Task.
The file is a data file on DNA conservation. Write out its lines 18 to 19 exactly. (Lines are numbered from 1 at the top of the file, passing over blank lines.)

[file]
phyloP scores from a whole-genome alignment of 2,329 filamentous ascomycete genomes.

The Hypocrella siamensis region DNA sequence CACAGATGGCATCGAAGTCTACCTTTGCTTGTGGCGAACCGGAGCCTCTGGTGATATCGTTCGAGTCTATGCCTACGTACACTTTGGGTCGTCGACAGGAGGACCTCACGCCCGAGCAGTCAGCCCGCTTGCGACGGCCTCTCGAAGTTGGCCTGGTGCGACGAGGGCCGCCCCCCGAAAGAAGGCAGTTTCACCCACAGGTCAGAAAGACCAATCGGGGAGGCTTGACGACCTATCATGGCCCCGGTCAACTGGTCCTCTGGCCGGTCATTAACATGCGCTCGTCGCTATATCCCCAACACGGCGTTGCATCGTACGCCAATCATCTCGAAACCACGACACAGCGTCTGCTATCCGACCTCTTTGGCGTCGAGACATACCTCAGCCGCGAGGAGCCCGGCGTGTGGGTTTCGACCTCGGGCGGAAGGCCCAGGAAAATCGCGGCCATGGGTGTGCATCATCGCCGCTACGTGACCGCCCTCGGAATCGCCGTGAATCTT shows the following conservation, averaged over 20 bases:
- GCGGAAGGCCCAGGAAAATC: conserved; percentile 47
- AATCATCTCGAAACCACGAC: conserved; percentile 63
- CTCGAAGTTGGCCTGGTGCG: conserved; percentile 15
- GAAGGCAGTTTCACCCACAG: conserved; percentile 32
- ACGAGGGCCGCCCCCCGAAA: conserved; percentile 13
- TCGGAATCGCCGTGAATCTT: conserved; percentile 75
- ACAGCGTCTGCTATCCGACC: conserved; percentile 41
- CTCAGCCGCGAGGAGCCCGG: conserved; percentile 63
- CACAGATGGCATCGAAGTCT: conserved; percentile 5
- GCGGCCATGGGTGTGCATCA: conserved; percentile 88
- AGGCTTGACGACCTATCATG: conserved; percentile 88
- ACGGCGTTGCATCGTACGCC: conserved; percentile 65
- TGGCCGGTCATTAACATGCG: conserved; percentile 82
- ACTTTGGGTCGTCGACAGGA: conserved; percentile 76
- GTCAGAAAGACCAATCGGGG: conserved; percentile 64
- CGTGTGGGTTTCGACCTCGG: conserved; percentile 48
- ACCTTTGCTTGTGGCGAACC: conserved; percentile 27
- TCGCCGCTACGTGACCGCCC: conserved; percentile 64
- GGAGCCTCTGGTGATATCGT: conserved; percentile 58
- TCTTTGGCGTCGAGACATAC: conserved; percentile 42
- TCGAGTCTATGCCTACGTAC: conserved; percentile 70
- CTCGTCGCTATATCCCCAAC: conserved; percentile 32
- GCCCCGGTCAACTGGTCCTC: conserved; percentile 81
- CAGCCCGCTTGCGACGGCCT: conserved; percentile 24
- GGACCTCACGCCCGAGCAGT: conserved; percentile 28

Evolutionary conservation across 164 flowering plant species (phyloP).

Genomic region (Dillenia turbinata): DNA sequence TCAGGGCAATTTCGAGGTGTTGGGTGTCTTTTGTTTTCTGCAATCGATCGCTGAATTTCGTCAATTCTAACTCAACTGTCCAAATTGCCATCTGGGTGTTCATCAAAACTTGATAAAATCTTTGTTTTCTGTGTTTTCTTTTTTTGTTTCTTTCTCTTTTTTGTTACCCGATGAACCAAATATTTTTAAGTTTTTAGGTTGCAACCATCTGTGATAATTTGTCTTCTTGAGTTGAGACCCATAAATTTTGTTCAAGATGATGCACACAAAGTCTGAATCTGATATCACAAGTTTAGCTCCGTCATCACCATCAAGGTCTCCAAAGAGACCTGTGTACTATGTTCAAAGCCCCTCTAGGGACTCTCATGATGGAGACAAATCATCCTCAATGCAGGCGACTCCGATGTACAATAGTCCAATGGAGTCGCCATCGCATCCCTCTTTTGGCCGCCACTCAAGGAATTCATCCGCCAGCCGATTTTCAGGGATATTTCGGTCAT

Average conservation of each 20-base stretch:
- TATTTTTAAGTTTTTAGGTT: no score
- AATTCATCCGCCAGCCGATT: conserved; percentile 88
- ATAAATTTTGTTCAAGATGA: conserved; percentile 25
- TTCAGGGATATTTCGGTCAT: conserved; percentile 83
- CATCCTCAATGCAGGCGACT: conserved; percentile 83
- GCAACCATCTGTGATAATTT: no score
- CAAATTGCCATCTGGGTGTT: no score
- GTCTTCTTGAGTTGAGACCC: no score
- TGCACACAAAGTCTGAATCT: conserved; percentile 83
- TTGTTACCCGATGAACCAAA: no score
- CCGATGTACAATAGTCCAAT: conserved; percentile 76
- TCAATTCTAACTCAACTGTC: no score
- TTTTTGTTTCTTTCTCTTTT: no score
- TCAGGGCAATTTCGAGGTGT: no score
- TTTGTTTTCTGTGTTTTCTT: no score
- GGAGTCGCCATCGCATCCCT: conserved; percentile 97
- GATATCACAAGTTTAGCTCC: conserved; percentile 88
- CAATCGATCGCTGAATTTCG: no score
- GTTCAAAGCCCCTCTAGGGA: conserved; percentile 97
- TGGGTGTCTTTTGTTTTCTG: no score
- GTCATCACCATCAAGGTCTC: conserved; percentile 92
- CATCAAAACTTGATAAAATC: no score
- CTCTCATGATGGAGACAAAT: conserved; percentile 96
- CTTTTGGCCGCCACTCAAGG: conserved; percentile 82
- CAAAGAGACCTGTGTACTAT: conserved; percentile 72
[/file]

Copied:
- CGTGTGGGTTTCGACCTCGG: conserved; percentile 48
- ACCTTTGCTTGTGGCGAACC: conserved; percentile 27